Low taxes are a powerful economic tool to promote a higher standard of living for all New Zealanders. Governments do not create wealth ¡V wealth is the economic consequence of human creativity, hard work and enterprise. We will never close the widening gap between ourselves and Australia until we have a lower tax rate than Australia.
We will not reach our goal of being 10 by 2010 until we have tax rates comparable to Ireland¡¦s.
ACT¡¦s plan is a rising tide of economic prosperity that will lift all boats.
The coalition¡¦s economic priority is redistribution, the pet project of all social engineers. With the best of intentions, the politics of redistribution ends in greater suffering. The average household is poorer today than it was on election day.
ACT¡¦s vision is in the opposite direction. Let¡¦s use the tools of the free market to promote the goals and the values we share as a nation, freedom for our citizens and a helping hand for those who cannot help themselves.
To reach our goal of 10 by 2010, New Zealand as a trading nation, needs to embrace the new global economy. Instead, we are being taken down the road to non-alignment. It¡¦s a course that our government knows it has no mandate for, so it¡¦s being done bit by bit so we won¡¦t notice it.
Last week our Prime Minister signed a new social security agreement with Australia, tearing up a treaty that was first signed in 1948. For over a century the ANZAC relationship has been at the heart of our foreign policy, in both war and peace.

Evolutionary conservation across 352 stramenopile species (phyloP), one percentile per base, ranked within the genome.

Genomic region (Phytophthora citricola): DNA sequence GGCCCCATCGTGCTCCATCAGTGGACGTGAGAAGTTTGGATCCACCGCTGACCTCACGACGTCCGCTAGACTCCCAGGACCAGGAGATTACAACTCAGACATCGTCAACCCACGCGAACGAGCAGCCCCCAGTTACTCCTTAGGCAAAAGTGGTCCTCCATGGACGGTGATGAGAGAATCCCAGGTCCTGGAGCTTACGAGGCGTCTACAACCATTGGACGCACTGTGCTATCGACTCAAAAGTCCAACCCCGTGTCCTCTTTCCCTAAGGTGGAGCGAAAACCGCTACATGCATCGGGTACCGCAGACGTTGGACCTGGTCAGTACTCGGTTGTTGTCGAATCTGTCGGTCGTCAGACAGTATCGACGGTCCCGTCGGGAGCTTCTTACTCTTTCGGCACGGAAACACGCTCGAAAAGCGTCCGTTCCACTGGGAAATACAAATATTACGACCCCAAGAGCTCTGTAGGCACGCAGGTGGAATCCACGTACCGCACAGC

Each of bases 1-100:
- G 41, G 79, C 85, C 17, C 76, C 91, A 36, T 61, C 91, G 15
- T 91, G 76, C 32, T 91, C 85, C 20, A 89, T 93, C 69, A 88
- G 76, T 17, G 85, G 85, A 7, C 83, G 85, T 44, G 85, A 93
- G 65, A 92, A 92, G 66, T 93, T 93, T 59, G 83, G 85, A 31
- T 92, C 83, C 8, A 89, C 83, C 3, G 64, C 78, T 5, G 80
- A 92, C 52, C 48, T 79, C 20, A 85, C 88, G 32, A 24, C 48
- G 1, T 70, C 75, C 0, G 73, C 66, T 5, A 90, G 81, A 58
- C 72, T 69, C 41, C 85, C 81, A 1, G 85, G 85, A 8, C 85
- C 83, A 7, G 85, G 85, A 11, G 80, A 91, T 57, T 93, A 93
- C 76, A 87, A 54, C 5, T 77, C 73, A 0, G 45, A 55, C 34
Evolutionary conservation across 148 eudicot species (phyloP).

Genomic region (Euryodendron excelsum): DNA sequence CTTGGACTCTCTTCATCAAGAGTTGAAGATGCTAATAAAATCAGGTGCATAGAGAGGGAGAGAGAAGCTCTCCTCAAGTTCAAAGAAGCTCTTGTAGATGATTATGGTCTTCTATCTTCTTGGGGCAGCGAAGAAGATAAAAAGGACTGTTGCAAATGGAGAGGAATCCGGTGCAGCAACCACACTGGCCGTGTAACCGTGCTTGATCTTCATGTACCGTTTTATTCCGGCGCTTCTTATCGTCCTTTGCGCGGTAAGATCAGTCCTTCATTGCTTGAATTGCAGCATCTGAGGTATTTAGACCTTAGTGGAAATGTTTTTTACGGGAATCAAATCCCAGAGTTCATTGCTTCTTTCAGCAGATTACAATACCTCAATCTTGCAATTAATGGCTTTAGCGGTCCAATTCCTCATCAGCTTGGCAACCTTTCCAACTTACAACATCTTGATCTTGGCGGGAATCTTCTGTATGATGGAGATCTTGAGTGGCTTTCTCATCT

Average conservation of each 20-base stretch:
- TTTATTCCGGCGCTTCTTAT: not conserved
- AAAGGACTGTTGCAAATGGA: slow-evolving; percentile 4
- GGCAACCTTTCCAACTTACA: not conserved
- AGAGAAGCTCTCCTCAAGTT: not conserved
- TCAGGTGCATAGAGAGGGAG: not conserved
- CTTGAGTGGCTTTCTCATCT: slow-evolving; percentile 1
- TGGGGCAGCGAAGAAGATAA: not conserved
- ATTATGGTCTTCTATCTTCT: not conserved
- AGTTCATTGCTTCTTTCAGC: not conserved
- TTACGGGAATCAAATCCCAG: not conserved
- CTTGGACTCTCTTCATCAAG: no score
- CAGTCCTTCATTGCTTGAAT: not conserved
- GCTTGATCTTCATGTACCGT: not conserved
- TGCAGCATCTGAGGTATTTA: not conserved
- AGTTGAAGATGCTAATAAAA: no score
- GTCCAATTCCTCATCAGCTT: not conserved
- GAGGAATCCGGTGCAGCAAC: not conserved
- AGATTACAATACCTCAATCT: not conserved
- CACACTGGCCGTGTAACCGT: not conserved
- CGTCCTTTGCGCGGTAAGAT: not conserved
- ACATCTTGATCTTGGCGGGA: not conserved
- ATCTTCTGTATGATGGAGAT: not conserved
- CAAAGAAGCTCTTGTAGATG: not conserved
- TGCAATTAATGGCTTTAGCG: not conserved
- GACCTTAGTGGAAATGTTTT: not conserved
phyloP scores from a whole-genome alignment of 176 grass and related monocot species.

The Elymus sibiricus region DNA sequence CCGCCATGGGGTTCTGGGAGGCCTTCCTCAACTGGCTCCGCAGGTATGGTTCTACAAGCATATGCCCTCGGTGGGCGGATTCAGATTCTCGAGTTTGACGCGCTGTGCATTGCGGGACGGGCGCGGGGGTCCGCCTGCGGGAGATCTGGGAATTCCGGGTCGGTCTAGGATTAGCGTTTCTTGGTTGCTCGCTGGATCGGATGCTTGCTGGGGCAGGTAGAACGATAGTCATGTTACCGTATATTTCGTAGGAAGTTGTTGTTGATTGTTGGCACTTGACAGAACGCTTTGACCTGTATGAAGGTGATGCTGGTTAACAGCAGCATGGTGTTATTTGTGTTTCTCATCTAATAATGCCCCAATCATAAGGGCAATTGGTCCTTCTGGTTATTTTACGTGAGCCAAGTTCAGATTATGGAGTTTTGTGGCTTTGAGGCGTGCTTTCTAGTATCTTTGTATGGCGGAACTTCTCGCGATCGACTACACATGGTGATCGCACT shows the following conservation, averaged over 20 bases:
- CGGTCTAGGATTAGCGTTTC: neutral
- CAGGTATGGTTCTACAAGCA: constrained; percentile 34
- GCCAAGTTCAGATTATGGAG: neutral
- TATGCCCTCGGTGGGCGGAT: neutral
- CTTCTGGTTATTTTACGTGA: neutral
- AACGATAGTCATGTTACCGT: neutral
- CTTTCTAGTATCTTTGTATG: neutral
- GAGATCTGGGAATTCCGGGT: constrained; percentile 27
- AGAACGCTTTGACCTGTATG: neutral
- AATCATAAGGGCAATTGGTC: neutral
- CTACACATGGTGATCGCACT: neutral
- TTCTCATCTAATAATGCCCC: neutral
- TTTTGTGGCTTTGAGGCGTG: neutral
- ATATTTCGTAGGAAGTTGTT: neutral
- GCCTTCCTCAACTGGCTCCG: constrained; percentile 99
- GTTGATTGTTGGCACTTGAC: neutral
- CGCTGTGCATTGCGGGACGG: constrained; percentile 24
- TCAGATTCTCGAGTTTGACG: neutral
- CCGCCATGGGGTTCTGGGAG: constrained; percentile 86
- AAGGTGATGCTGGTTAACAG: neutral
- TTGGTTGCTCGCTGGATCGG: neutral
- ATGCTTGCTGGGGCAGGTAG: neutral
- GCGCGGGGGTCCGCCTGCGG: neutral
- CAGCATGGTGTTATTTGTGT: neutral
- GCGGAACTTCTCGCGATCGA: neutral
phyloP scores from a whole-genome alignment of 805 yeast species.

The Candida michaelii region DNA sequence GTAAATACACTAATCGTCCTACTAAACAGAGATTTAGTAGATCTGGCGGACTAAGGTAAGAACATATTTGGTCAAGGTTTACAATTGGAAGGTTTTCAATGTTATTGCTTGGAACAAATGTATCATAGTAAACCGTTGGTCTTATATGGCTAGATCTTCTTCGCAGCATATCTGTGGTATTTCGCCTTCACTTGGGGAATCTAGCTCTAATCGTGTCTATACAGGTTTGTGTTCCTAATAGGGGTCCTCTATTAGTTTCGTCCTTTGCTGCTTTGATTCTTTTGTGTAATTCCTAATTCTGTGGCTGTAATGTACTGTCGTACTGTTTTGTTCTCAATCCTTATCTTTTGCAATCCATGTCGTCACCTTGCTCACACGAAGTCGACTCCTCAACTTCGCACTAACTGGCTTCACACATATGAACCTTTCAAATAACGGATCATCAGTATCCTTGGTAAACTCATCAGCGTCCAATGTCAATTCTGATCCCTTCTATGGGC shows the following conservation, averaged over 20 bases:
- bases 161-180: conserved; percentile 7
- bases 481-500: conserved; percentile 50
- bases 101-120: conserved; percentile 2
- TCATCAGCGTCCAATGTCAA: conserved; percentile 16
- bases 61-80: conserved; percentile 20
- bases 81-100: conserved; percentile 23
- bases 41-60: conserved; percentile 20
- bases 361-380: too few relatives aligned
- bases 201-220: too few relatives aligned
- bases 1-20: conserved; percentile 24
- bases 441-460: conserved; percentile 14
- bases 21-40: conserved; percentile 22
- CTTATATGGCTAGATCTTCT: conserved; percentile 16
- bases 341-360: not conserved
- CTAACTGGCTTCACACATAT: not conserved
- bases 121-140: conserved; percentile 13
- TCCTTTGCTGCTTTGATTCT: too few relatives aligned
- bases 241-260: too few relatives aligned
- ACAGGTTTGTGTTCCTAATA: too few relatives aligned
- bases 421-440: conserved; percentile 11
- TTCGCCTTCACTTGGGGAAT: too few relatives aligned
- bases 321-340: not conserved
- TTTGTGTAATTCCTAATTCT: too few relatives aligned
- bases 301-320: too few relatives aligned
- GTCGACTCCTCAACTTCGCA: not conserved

Under the new social security agreement, New Zealanders in Australia become second class citizens, required to pay taxes but not entitled to receive benefits. Taxation without representation. A kiwi who lives and pays taxes for 20 years in Australia, and is then widowed will receive no benefit on either side of the Tasman, an agreement Helen Clark calls ¡§win ¡V win¡¨.
The agreement represents Australia¡¦s belief that New Zealand is not an ally, but an unreliable liability. We are paying for a series of poor defence decisions. John Howard confirmed that Australia¡¦s number one foreign policy objective is a free trade agreement with the USA, without New Zealand. A prospect that is truly frightening.
ACT has been alone in advocating the end of New Zealand estrangement from the United States ¡V the cold war is over.
Our Prime Minister has a latent anti-Americanism and a contempt for the ANZAC tradition. I believe the Prime Minister was genuine when she claimed the end of the social security agreement as a win. Helen Clark sees the ripping up of the agreement as another step toward her dream of a non-aligned New Zealand.
At a time when even the Swiss are signing closer economic agreements, New Zealand is moving away our closest relationships.
The first responsibility of government is to defend the New Zealand people. The coalition has failed us. Both our physical and economic security is now at risk. Where does it say on Labour¡¦s credit card that if you vote for them our ANZAC heritage will be signed away? Helen Clark has betrayed us all.